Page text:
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Even after the Pixel 8 and Fold leaks, I still think the most promising product in Google’s roadmap is the Pixel Tablet. The company, however, is sure taking its time launching it.
Google gave a sneak peek of the Pixel Tablet on May 11, 2022. The current thinking is that we’ll learn a ship date at the next Google I/O conference, on May 10.
In recent years, the Pixel team has taken to previewing/teasing key products ahead of time:
- A week of Pixel 4 leaks in June 2019 resulted in Google confirming the design on Twitter. This was followed by a blog post a month later detailing Face Unlock, Soli, and Motion Sense before the October launch.
- In August 2020, the Pixel 4a launch included a tease of the Pixel 4a (5G) and Pixel 5. Google shared that those phones would feature 5G connectivity and start at $499.
- Things went into overdrive in 2021 with the Pixel 6 preview, seemingly out of nowhere, at the start of August via Twitter, blog posts, and interviews. Google shared the new design, display specs, Tensor chip and its advantages, and key camera details.
- Google found a way to take it a step further at I/O 2022 by previewing a great deal of hardware roadmap for the year. Besides the Pixel Tablet, there was the Pixel 7 series and Pixel Watch. That was on top of announcing the Pixel 6a and Pixel Buds Pro.
This strategy is undoubtedly borne out of getting ahead of leaks and wanting to control the narrative behind key products. With all the phones (and the watch) mentioned above, the timespan between preview and launch could be measured in a handful of months.
The tablet is looking at a 364-day gap, if not longer depending on when retail availability is actually happening. This wait is so long that Google had to give an update at the fall hardware event because it would not have had another expected/scheduled opportunity until I/O 2023. If Google maintained radio silence from the original tease to launch, the optics would have been quite bad.
Hardware teases, especially in the case of phones, also serve the role of dissuading buyers of competing products until Google has a chance to announce its version. In the case of the Pixel Tablet, Google might have successfully put off prospective customers making Samsung or iPad purchases, as tablet purchases are not as crucial as those of phones. Through that lens, Google succeeded with its year-long preview, and maybe that is enough to vindicate the strategy.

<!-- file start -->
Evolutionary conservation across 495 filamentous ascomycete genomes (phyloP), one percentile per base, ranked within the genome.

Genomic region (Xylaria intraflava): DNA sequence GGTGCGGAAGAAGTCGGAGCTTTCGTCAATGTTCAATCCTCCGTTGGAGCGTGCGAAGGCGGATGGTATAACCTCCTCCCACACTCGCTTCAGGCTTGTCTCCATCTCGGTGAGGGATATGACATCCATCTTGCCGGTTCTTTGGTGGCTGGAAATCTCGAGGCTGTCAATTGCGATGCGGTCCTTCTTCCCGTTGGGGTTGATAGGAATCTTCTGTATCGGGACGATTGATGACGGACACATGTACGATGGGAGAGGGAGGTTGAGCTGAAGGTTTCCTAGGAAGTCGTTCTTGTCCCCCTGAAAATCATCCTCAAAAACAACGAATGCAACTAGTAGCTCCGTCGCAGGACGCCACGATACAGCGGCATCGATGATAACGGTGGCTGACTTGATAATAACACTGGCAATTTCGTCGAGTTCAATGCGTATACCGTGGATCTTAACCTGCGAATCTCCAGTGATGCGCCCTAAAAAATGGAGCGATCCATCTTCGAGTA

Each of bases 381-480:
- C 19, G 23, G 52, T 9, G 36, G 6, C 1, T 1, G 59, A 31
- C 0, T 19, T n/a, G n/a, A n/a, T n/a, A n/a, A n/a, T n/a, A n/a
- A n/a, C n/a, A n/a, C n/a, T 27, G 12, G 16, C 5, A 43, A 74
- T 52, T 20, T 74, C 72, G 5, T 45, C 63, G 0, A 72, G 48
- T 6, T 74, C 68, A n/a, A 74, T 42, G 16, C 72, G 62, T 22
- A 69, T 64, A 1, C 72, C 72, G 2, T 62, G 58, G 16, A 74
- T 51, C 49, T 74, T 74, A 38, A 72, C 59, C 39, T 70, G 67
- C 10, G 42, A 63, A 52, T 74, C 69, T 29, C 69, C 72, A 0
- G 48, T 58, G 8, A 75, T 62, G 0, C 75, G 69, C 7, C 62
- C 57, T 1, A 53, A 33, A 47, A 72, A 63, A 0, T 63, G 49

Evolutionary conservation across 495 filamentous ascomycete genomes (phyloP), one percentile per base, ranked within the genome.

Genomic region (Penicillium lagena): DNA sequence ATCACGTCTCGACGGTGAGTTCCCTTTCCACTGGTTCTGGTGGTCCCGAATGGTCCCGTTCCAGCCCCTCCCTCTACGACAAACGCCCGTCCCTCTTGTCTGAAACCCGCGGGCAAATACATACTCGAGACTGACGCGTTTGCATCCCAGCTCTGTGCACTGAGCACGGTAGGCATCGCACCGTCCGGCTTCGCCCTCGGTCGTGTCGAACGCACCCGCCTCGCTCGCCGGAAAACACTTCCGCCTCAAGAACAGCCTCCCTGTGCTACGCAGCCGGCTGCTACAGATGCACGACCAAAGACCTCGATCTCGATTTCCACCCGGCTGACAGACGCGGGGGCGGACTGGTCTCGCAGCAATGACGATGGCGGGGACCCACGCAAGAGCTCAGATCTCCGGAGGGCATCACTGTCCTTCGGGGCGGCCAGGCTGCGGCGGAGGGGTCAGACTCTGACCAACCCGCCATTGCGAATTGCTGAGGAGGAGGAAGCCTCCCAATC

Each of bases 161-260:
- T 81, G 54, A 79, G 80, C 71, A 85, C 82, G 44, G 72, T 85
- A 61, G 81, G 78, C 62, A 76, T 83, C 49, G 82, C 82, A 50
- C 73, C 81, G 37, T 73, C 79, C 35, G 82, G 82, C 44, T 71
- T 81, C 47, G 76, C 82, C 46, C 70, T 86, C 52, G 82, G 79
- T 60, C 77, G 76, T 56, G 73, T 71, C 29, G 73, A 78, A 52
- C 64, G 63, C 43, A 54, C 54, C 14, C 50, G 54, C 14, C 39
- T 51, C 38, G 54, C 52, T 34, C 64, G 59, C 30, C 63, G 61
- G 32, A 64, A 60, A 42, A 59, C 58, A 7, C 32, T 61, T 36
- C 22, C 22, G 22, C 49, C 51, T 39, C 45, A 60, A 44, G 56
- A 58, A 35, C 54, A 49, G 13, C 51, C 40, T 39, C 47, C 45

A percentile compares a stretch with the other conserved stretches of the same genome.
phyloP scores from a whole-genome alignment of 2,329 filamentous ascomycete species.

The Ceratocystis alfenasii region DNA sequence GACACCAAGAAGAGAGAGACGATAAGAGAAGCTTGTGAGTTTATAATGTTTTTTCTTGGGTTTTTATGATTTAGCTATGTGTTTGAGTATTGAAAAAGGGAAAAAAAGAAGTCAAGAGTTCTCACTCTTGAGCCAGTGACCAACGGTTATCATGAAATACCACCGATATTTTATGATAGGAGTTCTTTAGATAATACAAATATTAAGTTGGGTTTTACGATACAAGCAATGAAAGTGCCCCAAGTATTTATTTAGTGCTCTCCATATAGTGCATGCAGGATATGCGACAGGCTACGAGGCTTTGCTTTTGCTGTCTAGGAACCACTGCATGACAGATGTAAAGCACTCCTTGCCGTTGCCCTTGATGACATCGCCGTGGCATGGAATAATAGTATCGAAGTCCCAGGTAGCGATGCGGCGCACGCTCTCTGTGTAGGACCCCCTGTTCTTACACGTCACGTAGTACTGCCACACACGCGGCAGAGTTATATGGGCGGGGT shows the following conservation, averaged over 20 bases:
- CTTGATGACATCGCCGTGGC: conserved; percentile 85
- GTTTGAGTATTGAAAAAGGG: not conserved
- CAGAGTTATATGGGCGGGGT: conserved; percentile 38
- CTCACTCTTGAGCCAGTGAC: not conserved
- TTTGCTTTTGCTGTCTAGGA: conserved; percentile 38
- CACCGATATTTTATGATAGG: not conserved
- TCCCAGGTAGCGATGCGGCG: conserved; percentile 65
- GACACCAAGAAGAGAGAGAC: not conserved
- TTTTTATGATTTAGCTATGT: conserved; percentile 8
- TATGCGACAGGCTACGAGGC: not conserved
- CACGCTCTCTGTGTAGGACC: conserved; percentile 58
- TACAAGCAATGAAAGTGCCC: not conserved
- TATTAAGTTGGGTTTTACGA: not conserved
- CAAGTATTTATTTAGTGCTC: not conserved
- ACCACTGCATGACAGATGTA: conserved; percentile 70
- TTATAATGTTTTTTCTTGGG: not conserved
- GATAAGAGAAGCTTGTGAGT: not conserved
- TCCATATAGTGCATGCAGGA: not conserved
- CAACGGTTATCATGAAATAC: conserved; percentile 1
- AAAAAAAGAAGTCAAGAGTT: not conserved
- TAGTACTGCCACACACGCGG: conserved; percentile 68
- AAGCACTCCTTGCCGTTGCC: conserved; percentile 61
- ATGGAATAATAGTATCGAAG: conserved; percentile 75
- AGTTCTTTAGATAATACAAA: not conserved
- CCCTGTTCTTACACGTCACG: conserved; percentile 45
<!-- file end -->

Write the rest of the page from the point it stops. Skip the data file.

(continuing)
However, this one-year wait is so long that it cannot have been the original plan. When we reported that Google was working on a detachable Nest Hub in March of last year, it was associated with a 2022 date. (We did hear after the fact that Google decided to move from the original Tensor to G2.)
One possible justification for the delay is that the Pixel Tablet is essentially two product categories in one. There’s of course the Android tablet that all of Google has been working to better support for the benefit of the entire ecosystem so that the form factor is not left to be dominated by Apple.
The other half is the smart home component, which I’ve said before is how Google will get most people to try an Android tablet again. Smart displays are a proven gadget that have their dedicated utility. The Pixel Tablet will hopefully offer the best Assistant Smart Display experience ever made. At the very least, it will be more touch-responsive and powerful, compute-wise, than any existing Nest Hub. But beyond that, the Android nature will hopefully allow for faster Google Home development.
Looking at the relative lack of Nest Hub development and feature additions over the past year – where’s the redesign? – it does seem that Google is making the Pixel Tablet the future of the Smart Display. (We’re aware of Google working on new Assistant speakers, but not displays.) It comes as Amazon’s commitment to Alexa has slowed, while Apple is rumored to be making a HomePod with a screen.
Smart displays and speakers are currently affordable devices with low-end components. Apple’s rumored entry and Google’s latest iteration to the space each signal that these devices might need more powerful chips in order to evolve and continue.
Nothing less than the future of the Nest Hub and whether Android can offer a meaningful competition to the iPad is at stake with the Pixel Tablet. Google better land the launch after a year.
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